I checked my email this morning to find the bi-weekly “Note from the Universe” (because I’m from Portland, Oregon and surface attempts at self-actualization are required for maintained citizenship) and read this:
An old soul is not an old soul by virtue of age, Stacy, but for their patience, self-measure, and happy tears for no apparent reason.
I started reading the email with my usual mix of sarcasm, cynicism, yet just enough doe-eyed belief in an anthropomorphized Universe to keep me reading anyway. Generally my reaction at reading these goes something like this:
‘Huh. I wonder if this guy actually makes money doing this? Maybe I should start an email list like ‘Things your nose is thinking.’ – but hey, that’s a good point about <insert broadly applicable feel-good-but-just-challenging-enough-to-seem-wise-topic-here>’ at which point I shrug and hit the delete key.
This time, however, was different. By the time I hit the “Hmmmm”, I was sold – hook, Line and Spiritual-Sinker. Let me explain.
My mother and I share a much-maligned tendency towards the random and spontaneous ugly-cry. Mom’s partner, after more than a decade together, finds it simultaneously hilarious and infuriating. And in my relationship, it’s still early enough to be considered adorable. (I’m expecting an exasperated sigh any day now, marking the exact moment that romance died.) Also, according to my Mom, it just gets worse with age. Looking forward to that.
SO, clearly this guy’s a genius. Forget everything I said about being a cynic. It makes perfect sense that our perpetual waterworks are not, in fact, a gross and comedic genetic flaw nor are they indicative of some deep-seated emotional trauma which there isn’t enough therapy on earth to unravel. OBVIOUSLY they’re an indication of our vast spiritual superiority over our more stoic contemporaries. To this end, I offer up evidence supporting my claims of being better than anyone who doesn’t cry at that video where the huge lion hugs that one dude.
Sea World. San Diego. As I sat on the cold, steel bleachers and stared at a rippling surface of the water, I began to feel the familiar stirrings. Then out came Shamu. There was nothing to be done at that point. It was all over. I pulled my shirt sleeve down and set to work slyly mopping up the evidence, face turned to the side, shoulders shaking in quiet heartbreak. My long-term girlfriend at the time turned to look at me with a mix of concern and suspicion. “You’re crying because he’s a big fish, aren’t you?” I shook my head in the affirmative, mostly ‘cuz I was too overcome to speak any actual words. She sighed, pet me on the knee and went back to watching the show. Like usual.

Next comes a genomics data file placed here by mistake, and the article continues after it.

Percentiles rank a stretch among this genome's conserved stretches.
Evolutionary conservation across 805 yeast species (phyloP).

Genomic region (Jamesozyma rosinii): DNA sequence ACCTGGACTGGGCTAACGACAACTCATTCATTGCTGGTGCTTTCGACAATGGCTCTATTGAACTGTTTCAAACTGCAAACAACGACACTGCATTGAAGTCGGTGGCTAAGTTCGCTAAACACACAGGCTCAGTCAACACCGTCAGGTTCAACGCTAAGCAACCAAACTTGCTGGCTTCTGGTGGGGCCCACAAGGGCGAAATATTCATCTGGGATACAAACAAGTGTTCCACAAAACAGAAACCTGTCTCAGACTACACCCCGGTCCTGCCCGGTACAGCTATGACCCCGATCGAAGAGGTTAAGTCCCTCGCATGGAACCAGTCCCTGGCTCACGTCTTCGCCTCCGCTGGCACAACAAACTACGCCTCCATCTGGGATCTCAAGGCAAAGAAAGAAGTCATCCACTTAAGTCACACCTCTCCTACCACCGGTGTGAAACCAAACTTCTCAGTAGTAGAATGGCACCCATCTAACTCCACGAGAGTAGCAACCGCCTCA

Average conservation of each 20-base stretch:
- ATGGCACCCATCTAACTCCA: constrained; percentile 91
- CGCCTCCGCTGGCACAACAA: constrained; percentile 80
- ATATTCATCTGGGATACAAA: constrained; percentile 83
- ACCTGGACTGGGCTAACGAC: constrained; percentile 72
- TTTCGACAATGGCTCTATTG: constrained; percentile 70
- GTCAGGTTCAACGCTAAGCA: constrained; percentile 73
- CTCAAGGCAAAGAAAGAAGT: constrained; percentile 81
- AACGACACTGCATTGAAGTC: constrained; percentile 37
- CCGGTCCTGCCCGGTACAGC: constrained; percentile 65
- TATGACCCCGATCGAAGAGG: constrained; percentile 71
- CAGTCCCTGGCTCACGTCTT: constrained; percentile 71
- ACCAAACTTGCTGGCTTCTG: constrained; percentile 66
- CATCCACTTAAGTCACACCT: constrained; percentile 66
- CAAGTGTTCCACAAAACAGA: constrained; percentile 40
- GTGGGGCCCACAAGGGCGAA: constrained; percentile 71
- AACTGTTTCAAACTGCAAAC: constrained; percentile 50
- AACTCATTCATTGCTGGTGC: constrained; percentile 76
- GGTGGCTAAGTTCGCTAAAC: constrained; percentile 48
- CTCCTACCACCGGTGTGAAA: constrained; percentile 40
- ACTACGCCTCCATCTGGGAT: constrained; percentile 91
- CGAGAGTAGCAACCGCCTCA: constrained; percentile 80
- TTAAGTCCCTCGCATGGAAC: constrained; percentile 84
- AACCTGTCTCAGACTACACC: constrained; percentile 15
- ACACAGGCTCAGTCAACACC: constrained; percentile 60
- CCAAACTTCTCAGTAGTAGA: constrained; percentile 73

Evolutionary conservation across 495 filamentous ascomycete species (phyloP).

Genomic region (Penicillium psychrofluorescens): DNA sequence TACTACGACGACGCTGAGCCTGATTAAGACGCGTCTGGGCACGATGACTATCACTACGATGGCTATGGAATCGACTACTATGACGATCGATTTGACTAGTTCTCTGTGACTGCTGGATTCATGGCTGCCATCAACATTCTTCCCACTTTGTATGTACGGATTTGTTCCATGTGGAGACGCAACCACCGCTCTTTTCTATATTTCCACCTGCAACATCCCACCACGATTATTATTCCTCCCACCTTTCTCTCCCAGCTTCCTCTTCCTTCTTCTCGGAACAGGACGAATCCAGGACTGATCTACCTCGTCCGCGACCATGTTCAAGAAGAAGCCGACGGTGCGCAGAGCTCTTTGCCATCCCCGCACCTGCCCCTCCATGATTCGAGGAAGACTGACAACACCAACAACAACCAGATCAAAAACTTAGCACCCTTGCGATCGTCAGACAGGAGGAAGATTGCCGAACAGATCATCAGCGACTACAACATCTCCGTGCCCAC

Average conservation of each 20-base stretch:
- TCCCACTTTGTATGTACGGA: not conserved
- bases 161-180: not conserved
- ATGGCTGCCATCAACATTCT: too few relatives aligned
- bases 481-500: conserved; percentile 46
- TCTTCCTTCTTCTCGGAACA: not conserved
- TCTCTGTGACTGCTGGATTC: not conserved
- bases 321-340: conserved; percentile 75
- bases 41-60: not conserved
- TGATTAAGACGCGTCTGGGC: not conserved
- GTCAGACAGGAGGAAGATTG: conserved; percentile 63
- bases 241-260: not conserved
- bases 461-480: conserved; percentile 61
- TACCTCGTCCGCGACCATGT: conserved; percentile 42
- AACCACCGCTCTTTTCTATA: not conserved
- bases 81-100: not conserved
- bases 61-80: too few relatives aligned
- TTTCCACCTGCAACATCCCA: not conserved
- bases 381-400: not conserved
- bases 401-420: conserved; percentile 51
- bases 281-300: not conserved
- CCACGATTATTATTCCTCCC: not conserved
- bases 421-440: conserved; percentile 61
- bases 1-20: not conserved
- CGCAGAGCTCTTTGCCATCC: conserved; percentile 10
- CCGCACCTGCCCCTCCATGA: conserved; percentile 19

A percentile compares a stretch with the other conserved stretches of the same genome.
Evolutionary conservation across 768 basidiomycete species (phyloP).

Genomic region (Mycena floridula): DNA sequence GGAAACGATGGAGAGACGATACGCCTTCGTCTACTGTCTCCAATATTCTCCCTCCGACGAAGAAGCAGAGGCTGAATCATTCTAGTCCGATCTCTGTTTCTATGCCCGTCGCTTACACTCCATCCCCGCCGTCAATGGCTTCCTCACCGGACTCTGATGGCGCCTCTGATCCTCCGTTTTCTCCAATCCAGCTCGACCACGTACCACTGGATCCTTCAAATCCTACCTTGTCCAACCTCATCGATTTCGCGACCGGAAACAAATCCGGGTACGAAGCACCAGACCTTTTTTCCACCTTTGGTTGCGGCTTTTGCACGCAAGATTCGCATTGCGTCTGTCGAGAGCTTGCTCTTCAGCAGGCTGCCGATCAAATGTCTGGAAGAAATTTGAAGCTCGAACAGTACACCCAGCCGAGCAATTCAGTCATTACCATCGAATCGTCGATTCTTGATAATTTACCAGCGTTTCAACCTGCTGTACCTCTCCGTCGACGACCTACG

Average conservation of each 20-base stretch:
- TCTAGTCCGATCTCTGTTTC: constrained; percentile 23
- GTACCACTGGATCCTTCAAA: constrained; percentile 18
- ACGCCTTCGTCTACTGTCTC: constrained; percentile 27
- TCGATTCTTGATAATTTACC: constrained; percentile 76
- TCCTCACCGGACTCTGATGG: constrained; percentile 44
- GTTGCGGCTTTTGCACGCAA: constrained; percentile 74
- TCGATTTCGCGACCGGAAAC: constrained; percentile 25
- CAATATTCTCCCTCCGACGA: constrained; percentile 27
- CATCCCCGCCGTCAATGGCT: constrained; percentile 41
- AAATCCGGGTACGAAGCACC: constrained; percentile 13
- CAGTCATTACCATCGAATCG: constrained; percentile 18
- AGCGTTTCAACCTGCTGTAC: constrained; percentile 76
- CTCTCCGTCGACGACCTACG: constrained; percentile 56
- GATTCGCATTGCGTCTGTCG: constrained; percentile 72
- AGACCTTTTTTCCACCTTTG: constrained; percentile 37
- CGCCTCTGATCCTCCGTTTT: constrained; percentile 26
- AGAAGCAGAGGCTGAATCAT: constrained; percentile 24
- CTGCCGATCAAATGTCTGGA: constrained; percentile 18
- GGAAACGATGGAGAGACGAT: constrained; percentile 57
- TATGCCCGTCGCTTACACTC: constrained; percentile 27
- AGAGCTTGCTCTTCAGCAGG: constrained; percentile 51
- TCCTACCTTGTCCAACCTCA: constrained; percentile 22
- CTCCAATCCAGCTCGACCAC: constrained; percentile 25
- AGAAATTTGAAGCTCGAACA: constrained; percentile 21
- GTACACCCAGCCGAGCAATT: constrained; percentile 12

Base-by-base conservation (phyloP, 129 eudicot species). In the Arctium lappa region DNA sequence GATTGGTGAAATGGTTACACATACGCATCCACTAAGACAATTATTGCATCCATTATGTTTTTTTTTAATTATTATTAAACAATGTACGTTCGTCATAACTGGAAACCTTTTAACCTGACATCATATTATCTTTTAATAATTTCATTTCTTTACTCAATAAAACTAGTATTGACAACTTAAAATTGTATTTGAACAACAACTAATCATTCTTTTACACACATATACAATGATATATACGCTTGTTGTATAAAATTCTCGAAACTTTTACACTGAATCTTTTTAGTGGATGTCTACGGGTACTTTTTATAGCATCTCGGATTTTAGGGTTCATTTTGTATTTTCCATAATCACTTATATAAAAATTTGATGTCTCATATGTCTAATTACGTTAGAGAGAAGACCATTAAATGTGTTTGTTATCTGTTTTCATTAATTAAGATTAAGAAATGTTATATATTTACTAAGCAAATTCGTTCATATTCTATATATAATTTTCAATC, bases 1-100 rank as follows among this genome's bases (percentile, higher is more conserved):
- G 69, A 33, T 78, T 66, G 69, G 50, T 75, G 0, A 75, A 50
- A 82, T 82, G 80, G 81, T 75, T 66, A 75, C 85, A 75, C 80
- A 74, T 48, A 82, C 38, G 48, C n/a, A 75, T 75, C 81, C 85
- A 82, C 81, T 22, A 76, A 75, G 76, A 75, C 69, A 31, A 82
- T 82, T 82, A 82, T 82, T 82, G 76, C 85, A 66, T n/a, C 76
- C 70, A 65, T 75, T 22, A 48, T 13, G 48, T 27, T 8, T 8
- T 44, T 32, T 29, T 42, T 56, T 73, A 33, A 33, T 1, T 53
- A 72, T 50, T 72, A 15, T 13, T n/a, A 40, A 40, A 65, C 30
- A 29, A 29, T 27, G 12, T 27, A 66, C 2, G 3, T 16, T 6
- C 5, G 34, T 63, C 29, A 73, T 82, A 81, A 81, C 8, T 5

Are you trying to kill me?!”
Pretty much the best way to incapacitate me with emotion is to show me a flash mob video. If it has a dancing element, it’s actually possible to paralyze me with the weeping. The dancing can be professional or like a bad audition on America’s Got Talent. The music can be beautiful and inspiring, or it can be one dude with bronchitis and a kazoo. It doesn’t matter. All that DOES matter is that there are two or more people doing something vaguely synchronized to some kind of soundtrack, at which point I am undone.
In perhaps the most convincing testimony in my case for spiritual advance, I bring you open weeping at none other than Riverdance. Yes. Riverdance. The deeply infuriating prancing of ego-maniacal man-divas and the relentless clompity-clompity-clomping of their backup babes. Clearly, given my already admitted weakness for synchronized dance, I shouldn’t have been surprised by my emotional reaction. And yet, my loathing for Riverdance is so deeply embedded in my subconscious that nothing could have prepared me for the tears as they arrived. I sat there in the free seat I had accepted as a lark, as full of rage and confusion about the tears as I was about the dancing itself. This moment, which at the time felt like the greatest injury perpetrated by my inherited weepiness can now, in the light of new information, only be explained as the moment in which I attained enlightenment.